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Soccer headers may cause traumatic brain injuries

Traumatic brain injuries have permanent detrimental effects on memory, attention and the processing of visual information. Attention parents: It has recently been discovered these injuries can be caused by playing soccer. A recent study found that repeated heading of soccer balls, the act of driving the ball off a player's head, can affect the brain the same way as suffering a serious concussion. This news has concerned parents on the alert.

Historically, there has not been scientific evidence to prove structural changes in the brain that affect memory and cognitive skills. However, diffusion tensor imaging, an innovative new M.R.I. technique, can now detect changes to the internal structure of the brain that have never before been measurable.

With use of this new technology, it has been found that players who headed a soccer ball over 1,000 times that year had lost a considerable amount of white matter (the communication wiring mechanism) in their brains. This loss of brain matter can have the same aftermath as a serious concussion, without ever causing an actual concussion or visible head injury.

A State University of California study of the relationship between heading and cognitive health in soccer players confirmed that frequent headers had impaired memory and cognitive abilities. The diffusion tensor imaging correlated these findings.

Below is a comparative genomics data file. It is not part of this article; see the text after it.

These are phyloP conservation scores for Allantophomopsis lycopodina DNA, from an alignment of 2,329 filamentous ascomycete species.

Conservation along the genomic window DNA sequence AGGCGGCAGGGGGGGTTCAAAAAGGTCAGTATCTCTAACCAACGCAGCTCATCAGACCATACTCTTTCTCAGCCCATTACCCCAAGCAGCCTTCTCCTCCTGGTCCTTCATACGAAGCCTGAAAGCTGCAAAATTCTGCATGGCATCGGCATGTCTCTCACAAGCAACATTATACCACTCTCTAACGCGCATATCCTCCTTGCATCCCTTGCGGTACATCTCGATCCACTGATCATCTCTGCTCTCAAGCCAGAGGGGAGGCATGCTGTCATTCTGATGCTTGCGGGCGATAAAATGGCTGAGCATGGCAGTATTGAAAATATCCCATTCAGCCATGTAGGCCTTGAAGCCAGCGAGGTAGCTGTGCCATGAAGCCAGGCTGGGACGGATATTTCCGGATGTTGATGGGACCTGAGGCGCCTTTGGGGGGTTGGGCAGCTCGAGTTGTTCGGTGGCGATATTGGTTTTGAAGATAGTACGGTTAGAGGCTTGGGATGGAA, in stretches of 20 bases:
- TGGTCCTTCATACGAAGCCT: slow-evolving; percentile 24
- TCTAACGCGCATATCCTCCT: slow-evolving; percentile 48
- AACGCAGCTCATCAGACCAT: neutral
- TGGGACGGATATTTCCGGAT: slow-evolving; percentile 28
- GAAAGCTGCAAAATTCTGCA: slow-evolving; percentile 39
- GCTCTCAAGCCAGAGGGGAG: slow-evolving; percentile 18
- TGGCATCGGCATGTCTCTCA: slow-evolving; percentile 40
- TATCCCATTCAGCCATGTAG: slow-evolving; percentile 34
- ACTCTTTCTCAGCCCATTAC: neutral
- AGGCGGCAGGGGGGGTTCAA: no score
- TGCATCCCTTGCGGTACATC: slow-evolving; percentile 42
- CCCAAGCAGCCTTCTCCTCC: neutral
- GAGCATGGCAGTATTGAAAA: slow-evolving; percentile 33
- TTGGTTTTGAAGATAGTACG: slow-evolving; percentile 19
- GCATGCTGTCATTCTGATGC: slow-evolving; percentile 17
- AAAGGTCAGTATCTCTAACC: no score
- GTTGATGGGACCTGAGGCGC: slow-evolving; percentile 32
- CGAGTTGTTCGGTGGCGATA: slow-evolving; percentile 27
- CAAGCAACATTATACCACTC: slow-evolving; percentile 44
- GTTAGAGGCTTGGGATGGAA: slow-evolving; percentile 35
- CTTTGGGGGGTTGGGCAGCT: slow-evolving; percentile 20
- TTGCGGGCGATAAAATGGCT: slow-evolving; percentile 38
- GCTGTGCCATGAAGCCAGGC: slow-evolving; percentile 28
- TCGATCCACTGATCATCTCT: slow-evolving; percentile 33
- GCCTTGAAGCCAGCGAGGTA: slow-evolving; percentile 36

This is especially important for parents of children enrolled in soccer as the consensus grows that children younger than 12 years-old should not be heading the ball at all, and children of any age should not do so often.

If your child experiences headaches or dizziness after practice, this could be a sign of frequent heading drills and possible brain injury. Parents should be aware that coaches are increasingly being instructed to reduce the practice of heading and to use caution.

Those with traumatic brain injuries can now substantiate their claims with reliable scientific evidence. If a brain injury is caused by another's negligence, this new scientific breakthrough can help an experienced attorney in successfully compensating for your loss.

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